NOAA 2007-R104
Contact: Connie Barclay
NOAA News Releases 2007
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NOAA Fisheries Service is seeking comments now through April 12, on a plan by Northeast Gateway Energy Bridge LLC, to protect marine mammals as it constructs and operates a liquefied natural gas port in federal waters off Massachusetts. The agency has preliminarily determined the activities would have a negligible impact on marine mammals and is prepared to issue a permit allowing the company to incidentally disrupt animal behavior, but it is soliciting public comment beforehand.

Northeast Gateway is proposing to construct, own and operate the Northeast Gateway Deepwater Port to import LNG into the New England region. The port will be located in Massachusetts Bay, and will consist of a submerged buoy system to dock specifically designed LNG carriers approximately 13 miles off of Massachusetts in federal waters.

This facility will deliver regasified LNG to onshore markets through new and existing pipeline facilities owned and operated by Algonquin. The noise generated by construction of the port and pipeline, and continuing operations during unloading LNG at the facility has the potential to disrupt the behavior patterns of marine mammals in the vicinity of the port. Because of this, an Incidental Harassment Authorization under the Marine Mammal Protection Act is warranted.

To reduce impacts on marine mammals, Northeast Gateway proposes to: (1) cease any construction vessel movement and/or stop any noise emitting activities that exceed 120 dB, if a North Atlantic right whale comes within 500 yards of any operating construction vessel, or if other marine mammals come within 100 yards of any operating construction vessel; (2) comply with standard reporting requirements while within the North Atlantic Right Whale Mandatory Ship Reporting Area; (3) use trained marine mammal/sea turtle observers onboard construction vessels; (4) train personnel onboard EBRVs on marine mammal sighting and reporting and vessel strike avoidance procedures; and (5) take appropriate actions to minimize the risk of striking whales, including reducing speeds to 10 knots or less in certain areas.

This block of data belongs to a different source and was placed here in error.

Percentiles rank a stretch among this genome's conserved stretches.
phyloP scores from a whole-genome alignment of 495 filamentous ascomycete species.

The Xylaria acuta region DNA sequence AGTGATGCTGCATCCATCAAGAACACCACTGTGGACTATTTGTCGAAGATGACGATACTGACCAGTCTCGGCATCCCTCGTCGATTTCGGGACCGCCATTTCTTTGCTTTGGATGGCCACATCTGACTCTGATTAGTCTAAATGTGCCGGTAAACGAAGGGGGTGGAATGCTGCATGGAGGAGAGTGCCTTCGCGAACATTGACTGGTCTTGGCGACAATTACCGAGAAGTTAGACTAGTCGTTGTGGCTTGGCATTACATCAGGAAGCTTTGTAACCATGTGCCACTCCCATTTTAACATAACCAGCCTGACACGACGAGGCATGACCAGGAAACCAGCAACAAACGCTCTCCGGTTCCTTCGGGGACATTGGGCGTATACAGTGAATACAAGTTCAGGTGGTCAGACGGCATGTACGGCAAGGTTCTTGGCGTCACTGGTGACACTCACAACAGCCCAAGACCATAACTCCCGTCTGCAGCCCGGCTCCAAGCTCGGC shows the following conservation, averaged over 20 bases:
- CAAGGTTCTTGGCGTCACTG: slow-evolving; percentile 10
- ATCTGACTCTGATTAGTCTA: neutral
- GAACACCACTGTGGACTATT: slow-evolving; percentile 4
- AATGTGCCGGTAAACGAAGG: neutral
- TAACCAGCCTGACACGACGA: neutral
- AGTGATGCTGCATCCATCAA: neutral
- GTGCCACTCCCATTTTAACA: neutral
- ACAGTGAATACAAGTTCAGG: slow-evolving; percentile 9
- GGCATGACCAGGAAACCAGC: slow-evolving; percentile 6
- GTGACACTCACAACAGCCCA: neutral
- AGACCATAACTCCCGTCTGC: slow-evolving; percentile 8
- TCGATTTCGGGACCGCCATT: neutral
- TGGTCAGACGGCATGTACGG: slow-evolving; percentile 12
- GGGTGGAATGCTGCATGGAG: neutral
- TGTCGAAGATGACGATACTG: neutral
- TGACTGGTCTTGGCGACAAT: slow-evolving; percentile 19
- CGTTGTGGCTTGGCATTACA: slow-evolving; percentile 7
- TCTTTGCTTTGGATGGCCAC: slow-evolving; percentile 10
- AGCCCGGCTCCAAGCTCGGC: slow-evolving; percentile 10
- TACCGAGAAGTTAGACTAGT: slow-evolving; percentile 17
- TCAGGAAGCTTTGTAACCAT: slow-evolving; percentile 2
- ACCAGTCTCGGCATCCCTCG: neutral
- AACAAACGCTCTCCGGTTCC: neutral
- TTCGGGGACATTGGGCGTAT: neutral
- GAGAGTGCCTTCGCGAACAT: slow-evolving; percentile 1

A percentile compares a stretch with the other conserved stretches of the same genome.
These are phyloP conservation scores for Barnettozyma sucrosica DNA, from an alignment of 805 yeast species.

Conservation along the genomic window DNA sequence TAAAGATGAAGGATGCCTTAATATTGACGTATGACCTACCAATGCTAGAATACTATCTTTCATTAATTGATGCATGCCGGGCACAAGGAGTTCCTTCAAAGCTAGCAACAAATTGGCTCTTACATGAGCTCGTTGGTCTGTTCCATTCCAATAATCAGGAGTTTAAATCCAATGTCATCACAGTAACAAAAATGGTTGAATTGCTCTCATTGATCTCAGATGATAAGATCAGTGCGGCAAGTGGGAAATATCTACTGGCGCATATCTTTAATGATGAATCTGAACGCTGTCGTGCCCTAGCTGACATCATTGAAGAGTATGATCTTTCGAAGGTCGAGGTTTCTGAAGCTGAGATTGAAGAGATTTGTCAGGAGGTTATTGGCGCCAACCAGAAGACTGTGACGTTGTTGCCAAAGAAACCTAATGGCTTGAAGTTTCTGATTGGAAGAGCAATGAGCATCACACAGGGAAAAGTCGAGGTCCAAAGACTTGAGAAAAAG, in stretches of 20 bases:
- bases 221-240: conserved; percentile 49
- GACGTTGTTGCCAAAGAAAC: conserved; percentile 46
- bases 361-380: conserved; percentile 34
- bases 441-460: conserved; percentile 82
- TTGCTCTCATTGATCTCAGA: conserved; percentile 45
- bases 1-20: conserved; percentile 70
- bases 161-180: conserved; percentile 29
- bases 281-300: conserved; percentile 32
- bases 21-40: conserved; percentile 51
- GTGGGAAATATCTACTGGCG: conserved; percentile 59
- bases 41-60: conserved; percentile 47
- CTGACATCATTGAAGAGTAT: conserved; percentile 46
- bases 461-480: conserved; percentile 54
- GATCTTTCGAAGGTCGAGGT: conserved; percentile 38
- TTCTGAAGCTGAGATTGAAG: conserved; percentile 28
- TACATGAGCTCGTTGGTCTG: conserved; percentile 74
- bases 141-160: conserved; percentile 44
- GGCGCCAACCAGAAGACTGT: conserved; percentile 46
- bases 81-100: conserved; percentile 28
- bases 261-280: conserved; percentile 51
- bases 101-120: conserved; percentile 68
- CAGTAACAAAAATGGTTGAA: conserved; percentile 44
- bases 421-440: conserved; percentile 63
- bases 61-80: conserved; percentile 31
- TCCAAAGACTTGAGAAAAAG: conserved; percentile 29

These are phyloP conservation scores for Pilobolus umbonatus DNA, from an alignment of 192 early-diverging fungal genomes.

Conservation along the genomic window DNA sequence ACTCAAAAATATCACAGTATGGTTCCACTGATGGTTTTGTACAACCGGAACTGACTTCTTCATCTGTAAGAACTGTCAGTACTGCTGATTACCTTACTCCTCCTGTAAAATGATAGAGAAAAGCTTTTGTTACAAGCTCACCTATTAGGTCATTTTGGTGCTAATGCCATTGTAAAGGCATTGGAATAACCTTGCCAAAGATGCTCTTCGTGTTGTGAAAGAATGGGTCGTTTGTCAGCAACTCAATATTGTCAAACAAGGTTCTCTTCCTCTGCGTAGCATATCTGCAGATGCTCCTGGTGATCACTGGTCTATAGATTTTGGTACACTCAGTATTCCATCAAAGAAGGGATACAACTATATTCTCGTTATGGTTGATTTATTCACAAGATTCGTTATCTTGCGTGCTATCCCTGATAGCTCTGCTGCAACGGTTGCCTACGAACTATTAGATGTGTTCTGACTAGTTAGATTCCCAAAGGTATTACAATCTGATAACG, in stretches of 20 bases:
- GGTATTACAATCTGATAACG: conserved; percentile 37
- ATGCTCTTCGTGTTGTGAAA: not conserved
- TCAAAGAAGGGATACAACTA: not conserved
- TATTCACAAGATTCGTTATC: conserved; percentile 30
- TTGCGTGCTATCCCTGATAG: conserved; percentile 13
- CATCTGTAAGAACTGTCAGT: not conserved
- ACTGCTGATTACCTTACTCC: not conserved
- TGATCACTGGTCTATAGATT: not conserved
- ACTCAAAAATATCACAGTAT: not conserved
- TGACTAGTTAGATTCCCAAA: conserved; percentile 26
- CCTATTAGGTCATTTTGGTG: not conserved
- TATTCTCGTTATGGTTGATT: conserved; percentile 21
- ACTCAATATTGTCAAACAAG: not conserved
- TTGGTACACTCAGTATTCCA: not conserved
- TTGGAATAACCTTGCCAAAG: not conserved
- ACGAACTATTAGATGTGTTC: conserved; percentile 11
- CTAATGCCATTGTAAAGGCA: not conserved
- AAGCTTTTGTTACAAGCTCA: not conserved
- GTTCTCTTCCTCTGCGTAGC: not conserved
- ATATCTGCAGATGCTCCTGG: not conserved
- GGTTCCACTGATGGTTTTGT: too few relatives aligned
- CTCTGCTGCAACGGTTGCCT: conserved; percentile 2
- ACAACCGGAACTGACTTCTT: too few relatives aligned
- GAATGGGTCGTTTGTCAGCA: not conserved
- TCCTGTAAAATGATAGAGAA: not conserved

NOAA Fisheries Service will accept comments on the application and proposed authorization through April 12, 2007. Comments should be addressed to: Michael Payne, Chief, Permits, Conservation and Education Division, Office of Protected Resources, NOAA Fisheries Service, 1315 East-West Highway, Silver Spring, MD 20910.

A copy of the application and Federal Register notice may be obtained by contacting the same office, or online at:

The National Oceanic and Atmospheric Administration, an agency of the U.S. Commerce Department, is celebrating 200 years of science and service to the nation. From the establishment of the Survey of the Coast in 1807 by Thomas Jefferson to the formation of the Weather Bureau and the Commission of Fish and Fisheries in the 1870s, much of America's scientific heritage is rooted in NOAA.

NOAA is dedicated to enhancing economic security and national safety through the prediction and research of weather and climate-related events and information service delivery for transportation, and by providing environmental stewardship of our nation's coastal and marine resources. Through the emerging Global Earth Observation System of Systems (GEOSS), NOAA is working with its federal partners, more than 60 countries and the European Commission to develop a global monitoring network that is as integrated as the planet it observes, predicts and protects.

NOAA Fisheries Service is dedicated to protecting and preserving our nation’s living marine resources and their habitat through scientific research, management and enforcement. NOAA Fisheries Service provides effective stewardship of these resources for the benefit of the nation, supporting coastal communities that depend upon them, and helping to provide safe and healthy seafood to consumers and recreational opportunities for the American public. To learn more about NOAA Fisheries Service, please visit:

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